http://www.mdpi.com/2225-1146/4/1/12
Sequential Monte Carlo (SMC) methods are widely used for non-linear filtering purposes. However, the SMC scope encompasses wider applications such as estimating static model parameters so much that it is becoming a serious alternative to Markov-Chain Monte-Carlo (MCMC) methods. Not only do SMC algorithms draw posterior distributions of static or dynamic parameters but additionally they provide an estimate of the marginal likelihood. The tempered and time (TNT) algorithm, developed in this paper, combines (off-line) tempered SMC inference with on-line SMC inference for drawing realizations from many sequential posterior distributions without experiencing a particle degeneracy problem. Furthermore, it introduces a new MCMC rejuvenation step that is generic, automated and well-suited for multi-modal distributions. As this update relies on the wide heuristic optimization literature, numerous extensions are readily available. The algorithm is notably appropriate for estimating change-point models. As an example, we compare several change-point GARCH models through their marginal log-likelihoods over time.Econometrics2016-03-0841Article10.3390/econometrics4010012122225-11462016-03-08doi: 10.3390/econometrics4010012Arnaud Dufays<![CDATA[Econometrics, Vol. 4, Pages 11: Parallelization Experience with Four Canonical Econometric Models Using ParMitISEM]]>
http://www.mdpi.com/2225-1146/4/1/11
This paper presents the parallel computing implementation of the MitISEM algorithm, labeled Parallel MitISEM. The basic MitISEM algorithm provides an automatic and flexible method to approximate a non-elliptical target density using adaptive mixtures of Student-t densities, where only a kernel of the target density is required. The approximation can be used as a candidate density in Importance Sampling or Metropolis Hastings methods for Bayesian inference on model parameters and probabilities. We present and discuss four canonical econometric models using a Graphics Processing Unit and a multi-core Central Processing Unit version of the MitISEM algorithm. The results show that the parallelization of the MitISEM algorithm on Graphics Processing Units and multi-core Central Processing Units is straightforward and fast to program using MATLAB. Moreover the speed performance of the Graphics Processing Unit version is much higher than the Central Processing Unit one.Econometrics2016-03-0741Article10.3390/econometrics4010011112225-11462016-03-07doi: 10.3390/econometrics4010011Nalan BaştürkStefano GrassiLennart HoogerheideHerman van Dijk<![CDATA[Econometrics, Vol. 4, Pages 18: Spatial Econometrics: A Rapidly Evolving Discipline]]>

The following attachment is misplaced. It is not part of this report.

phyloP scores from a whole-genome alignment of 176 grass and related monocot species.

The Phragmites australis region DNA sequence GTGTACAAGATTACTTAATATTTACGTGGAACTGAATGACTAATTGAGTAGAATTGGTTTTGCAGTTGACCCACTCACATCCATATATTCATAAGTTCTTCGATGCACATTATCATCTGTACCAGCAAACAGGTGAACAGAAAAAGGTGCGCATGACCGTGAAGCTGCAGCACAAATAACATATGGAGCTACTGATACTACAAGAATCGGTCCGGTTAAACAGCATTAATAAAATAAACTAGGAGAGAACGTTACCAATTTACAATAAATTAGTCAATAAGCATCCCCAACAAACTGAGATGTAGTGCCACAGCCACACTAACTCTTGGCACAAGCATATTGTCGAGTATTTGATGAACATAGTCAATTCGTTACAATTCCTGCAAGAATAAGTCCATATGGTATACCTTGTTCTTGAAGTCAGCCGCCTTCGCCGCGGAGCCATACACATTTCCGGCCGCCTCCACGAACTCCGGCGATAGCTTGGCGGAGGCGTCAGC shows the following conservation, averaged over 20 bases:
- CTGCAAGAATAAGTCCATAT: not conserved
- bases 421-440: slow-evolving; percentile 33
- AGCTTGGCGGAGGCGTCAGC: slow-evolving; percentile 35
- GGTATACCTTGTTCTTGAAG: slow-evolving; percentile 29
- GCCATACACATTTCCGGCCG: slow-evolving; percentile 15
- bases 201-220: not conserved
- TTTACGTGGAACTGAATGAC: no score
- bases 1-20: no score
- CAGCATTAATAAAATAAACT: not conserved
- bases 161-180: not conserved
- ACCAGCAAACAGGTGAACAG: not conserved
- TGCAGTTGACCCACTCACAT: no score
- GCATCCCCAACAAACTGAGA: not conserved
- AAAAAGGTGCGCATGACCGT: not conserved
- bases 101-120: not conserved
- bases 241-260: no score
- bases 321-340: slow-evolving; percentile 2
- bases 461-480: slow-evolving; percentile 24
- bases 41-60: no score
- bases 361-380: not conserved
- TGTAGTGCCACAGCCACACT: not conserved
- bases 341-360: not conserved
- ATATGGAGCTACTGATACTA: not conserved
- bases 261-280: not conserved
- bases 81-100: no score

http://www.mdpi.com/2225-1146/4/1/18
Spatial econometrics has a relatively short history in the scenario of the scientific thought. Indeed, the term “spatial econometrics” was introduced only forty years ago during the general address delivered by Jean Paelinck to the annual meeting of the Dutch Statistical Association in May 1974 (see [1]). [...]Econometrics2016-03-0741Editorial10.3390/econometrics4010018182225-11462016-03-07doi: 10.3390/econometrics4010018Giuseppe Arbia<![CDATA[Econometrics, Vol. 4, Pages 10: Sequentially Adaptive Bayesian Learning for a Nonlinear Model of the Secular and Cyclical Behavior of US Real GDP]]>
http://www.mdpi.com/2225-1146/4/1/10
There is a one-to-one mapping between the conventional time series parameters of a third-order autoregression and the more interpretable parameters of secular half-life, cyclical half-life and cycle period. The latter parameterization is better suited to interpretation of results using both Bayesian and maximum likelihood methods and to expression of a substantive prior distribution using Bayesian methods. The paper demonstrates how to approach both problems using the sequentially adaptive Bayesian learning algorithm and sequentially adaptive Bayesian learning algorithm (SABL) software, which eliminates virtually of the substantial technical overhead required in conventional approaches and produces results quickly and reliably. The work utilizes methodological innovations in SABL including optimization of irregular and multimodal functions and production of the conventional maximum likelihood asymptotic variance matrix as a by-product.Econometrics2016-03-0241Article10.3390/econometrics4010010102225-11462016-03-02doi: 10.3390/econometrics4010010John Geweke<![CDATA[Econometrics, Vol. 4, Pages 8: Volatility Forecasting: Downside Risk, Jumps and Leverage Effect]]>
http://www.mdpi.com/2225-1146/4/1/8